How does Julia Raeside present the teachers in her review of Mr Drews boys?

How does Julia Raeside present the teachers in her review of Mr Drews boys?

Mr Drews school for boys was a show on channel four in April 2014. it is about 11 boys from 8 to 11 years old who are described a “temperamentally compromised” they are there for 4 weeks and the deputy head for Brentwood county high school along with running the summer school. He has also been on the show “Educating Essex.” Their job is to make these boys control their behaviour so that they can re-join the schooling system at the end of year 7. Julia Raeside a journalist from the guardian reviewed the first episode and gave her thoughts in an article in which she seemed to view the teachers very highly.

In her review she analyses both the boys and the teachers but mainly Mr Drew. Mr Drew is described as being “supported by an embattled bunch of colleagues.” This gives the idea that the staff are in a war against the boys and are preparing for battle. This is most apparent in the drama scene where the lesson breaks out into a fight. This is the time that it is most literally where you can realy see that the teachers they are in a war against the boys. She is being a bit unfair on the boys as this is the only time, we see them get realy out of hand. Infact, more often we see the lessons going as planned such as the art lesson.

She describes the task by saying that “you’d run, vault the will and never look back, but these people carry on.” This is obviously hyperbole, especially as I doubt my wall vaulting abilities, but it emphasises how awful she thinks it must be to teach the students. It has three parts, each of them expressing how brave the teachers are, and each of them building on the last. This is supposed to show how brave the teachers are for starting and continuing and as she says “not, I suspect, just because the cameras are watching,” which can be quite clearly seen to be a big motivator. By doing this she turns the spotlight on the viewer and sugests that we are not up to doing this.

She also describes Mr Drew as “willingly walking into the cage” this is the start of a metaphor that compares Drew to a lion tamer. This gives the idea that he is being extremely brave in this programme and is taming the lion that is the students. it also brings light to the fact that the teachers are doing all of this willingly. It also produces the image of a wild class that is chaotic and destructive and therefore is much better to bring them under control or otherwise it will come back to bite them later, which in her mind makes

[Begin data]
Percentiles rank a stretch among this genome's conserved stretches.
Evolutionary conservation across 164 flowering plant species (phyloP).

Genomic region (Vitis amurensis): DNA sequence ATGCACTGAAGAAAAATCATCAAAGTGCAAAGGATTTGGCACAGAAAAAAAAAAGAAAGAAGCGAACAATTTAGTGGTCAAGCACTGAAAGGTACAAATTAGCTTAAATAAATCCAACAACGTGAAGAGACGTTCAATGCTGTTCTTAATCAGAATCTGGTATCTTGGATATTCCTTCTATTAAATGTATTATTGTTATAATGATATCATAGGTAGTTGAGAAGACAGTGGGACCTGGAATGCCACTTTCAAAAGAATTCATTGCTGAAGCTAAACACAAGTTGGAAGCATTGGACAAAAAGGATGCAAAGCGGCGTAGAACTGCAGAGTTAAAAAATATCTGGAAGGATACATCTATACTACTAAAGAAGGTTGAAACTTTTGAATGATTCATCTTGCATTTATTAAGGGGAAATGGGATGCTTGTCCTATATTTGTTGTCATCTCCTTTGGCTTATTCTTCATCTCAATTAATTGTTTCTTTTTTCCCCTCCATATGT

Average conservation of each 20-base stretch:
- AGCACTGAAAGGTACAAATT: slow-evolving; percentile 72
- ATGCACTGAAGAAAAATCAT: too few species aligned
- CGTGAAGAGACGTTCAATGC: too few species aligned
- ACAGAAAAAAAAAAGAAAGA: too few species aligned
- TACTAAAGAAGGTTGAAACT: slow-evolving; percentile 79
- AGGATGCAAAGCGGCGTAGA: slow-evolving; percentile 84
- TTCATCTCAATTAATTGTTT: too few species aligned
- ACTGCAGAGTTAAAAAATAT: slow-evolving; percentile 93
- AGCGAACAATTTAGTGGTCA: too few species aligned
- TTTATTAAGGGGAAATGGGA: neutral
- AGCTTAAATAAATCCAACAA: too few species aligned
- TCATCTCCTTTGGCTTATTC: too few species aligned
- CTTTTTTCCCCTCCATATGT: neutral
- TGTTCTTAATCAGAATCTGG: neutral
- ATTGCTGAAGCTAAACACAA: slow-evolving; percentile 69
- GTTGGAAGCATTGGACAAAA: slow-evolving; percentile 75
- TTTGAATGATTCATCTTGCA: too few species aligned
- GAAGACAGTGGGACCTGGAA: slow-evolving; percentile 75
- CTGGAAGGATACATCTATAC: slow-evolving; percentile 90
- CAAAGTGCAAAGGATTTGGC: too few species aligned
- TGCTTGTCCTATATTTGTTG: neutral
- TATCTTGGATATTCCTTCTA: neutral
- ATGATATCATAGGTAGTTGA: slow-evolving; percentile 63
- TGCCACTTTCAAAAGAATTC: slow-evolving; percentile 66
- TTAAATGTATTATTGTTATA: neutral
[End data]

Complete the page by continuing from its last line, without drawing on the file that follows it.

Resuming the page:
The reviewer says in her subheading: “whatever they’re paying Mr Drew and his colleagues, it’s not enough.” This is quite similar to the earlier phrase about the reader “you’d run vault the wall and never look back” however this time it is about the staff. It tells us that the education they are giving them is worth more than money but so is the hardship they must endure. This is shown in the drama lesson where the teacher tries to continue as it descends “into a festival of punches, kicks and geysers of Buxton spring”

She says that Mr Drew holds “his neck unbending against the storm of pre-teen petulance.” The boys are referred to as a storm as they out of control and chaotic, relating back to the metaphor of them being animals in a zoo. This is most obvious in the random pattern of behaviour with a seemingly random assortment of lessons that are good and bad. Mr Drew faces this storm head on and tries to solve the problem directly in stead of just shuffling them around schools and hoping that they get better. This realy plays into the idea that Mr Drew is a character to be admired and reinforces the idea that this is not just an entertaining program but also is working for a cause.

Julia Raeside does a good job of describing the show pointing out many of the reasons why the teachers should be admired. She also does a good job of describing how much work they do and all in all, and also making it possible for people who haven’t watched the show to be able to understand what happens in it. She is definitely on the side of the teachers and thinks that they are doing a great job and should be praised for what they accomplished in the first episode.

Rob Chew